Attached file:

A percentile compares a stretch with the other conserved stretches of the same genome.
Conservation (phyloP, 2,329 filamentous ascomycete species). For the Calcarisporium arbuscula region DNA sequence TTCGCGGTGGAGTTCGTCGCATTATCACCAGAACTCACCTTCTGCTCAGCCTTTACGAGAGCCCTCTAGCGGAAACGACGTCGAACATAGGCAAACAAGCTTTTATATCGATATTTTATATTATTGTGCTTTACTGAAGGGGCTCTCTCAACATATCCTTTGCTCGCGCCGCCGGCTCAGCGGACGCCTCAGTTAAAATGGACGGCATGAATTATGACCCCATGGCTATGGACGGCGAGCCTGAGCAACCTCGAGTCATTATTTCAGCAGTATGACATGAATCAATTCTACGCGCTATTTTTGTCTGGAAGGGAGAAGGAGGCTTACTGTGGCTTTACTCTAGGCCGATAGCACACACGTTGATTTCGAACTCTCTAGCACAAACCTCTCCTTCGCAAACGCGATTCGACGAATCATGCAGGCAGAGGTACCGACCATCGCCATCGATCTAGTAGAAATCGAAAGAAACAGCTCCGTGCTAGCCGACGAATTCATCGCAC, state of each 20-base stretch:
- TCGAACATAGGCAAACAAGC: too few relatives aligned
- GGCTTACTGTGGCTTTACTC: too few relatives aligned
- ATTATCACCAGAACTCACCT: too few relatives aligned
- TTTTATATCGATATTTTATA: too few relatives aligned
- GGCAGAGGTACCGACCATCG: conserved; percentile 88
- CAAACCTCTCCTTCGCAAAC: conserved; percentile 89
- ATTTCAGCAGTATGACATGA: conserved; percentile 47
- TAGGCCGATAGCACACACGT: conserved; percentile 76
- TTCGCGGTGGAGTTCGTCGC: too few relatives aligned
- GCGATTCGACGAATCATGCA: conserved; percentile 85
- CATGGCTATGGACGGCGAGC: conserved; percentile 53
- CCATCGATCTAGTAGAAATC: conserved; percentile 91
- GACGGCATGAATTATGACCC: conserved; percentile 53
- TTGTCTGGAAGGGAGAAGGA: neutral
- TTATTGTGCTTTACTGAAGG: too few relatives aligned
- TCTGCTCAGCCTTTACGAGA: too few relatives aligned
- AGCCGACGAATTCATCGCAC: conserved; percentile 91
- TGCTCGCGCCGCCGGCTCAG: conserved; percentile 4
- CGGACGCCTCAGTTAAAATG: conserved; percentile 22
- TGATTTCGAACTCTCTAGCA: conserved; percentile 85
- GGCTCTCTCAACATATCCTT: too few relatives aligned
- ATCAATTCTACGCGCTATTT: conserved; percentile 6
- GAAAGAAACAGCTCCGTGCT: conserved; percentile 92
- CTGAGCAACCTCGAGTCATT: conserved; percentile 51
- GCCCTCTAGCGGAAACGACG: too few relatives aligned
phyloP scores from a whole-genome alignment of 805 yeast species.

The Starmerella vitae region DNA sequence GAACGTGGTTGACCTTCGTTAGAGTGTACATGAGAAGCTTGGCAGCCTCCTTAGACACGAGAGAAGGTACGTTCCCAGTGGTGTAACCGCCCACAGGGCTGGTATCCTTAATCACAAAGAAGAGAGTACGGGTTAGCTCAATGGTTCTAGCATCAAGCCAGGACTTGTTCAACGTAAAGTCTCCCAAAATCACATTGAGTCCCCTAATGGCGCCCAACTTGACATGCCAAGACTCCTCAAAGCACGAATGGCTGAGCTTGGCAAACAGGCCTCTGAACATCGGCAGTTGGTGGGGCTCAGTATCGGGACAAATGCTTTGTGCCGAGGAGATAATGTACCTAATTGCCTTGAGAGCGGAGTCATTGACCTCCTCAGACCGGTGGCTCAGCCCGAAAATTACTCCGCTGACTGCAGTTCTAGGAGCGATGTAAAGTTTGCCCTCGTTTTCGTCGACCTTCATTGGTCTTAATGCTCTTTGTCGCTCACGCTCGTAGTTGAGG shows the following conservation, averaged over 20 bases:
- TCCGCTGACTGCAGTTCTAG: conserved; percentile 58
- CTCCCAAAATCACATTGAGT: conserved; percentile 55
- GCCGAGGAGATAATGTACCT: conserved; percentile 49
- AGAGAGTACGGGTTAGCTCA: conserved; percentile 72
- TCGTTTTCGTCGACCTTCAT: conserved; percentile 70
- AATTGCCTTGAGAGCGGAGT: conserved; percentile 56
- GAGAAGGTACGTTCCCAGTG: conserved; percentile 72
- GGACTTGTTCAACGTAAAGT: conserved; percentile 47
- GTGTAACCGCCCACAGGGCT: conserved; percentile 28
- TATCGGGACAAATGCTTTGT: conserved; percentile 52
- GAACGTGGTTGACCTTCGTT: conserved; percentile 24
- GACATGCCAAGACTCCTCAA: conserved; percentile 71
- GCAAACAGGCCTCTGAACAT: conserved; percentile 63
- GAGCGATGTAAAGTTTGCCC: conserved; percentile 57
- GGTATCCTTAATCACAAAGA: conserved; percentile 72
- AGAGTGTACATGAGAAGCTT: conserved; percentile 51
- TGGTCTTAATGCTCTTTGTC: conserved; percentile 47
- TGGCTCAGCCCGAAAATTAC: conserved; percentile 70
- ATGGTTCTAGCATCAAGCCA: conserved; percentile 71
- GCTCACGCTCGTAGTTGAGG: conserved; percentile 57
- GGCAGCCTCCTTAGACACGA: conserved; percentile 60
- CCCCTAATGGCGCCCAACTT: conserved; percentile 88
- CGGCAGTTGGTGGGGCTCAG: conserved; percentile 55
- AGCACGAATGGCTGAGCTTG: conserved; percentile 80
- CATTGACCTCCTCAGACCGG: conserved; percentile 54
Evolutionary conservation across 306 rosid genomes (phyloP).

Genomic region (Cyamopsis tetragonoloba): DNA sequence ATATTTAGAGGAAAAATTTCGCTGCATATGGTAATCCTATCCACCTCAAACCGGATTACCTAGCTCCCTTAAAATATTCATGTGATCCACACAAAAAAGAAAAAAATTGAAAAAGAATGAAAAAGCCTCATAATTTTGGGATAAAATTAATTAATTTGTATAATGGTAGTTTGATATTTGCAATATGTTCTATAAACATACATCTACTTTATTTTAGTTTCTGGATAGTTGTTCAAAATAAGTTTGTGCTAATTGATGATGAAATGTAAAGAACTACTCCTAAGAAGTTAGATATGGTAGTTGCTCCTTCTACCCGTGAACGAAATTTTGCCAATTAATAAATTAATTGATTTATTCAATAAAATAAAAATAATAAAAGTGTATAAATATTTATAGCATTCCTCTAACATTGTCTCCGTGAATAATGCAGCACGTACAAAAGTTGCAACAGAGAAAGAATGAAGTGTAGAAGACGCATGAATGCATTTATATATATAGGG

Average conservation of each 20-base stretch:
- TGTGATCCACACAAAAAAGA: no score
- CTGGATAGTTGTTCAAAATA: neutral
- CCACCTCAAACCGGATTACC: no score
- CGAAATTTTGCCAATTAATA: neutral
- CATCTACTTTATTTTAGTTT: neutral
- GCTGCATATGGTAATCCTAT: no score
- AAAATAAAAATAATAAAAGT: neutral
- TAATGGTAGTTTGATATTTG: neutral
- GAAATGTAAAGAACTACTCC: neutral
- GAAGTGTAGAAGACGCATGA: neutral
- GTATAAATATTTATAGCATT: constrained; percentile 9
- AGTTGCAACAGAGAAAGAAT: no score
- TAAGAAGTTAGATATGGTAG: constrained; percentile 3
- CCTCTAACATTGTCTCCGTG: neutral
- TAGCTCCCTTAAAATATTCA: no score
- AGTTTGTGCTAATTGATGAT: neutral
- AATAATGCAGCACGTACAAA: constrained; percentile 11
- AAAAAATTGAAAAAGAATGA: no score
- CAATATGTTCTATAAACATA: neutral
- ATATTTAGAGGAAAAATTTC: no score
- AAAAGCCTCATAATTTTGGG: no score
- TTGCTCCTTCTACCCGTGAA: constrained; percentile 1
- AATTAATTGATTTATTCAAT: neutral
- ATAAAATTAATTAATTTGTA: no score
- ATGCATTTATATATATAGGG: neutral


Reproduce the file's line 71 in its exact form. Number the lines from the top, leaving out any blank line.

- CCTCTAACATTGTCTCCGTG: neutral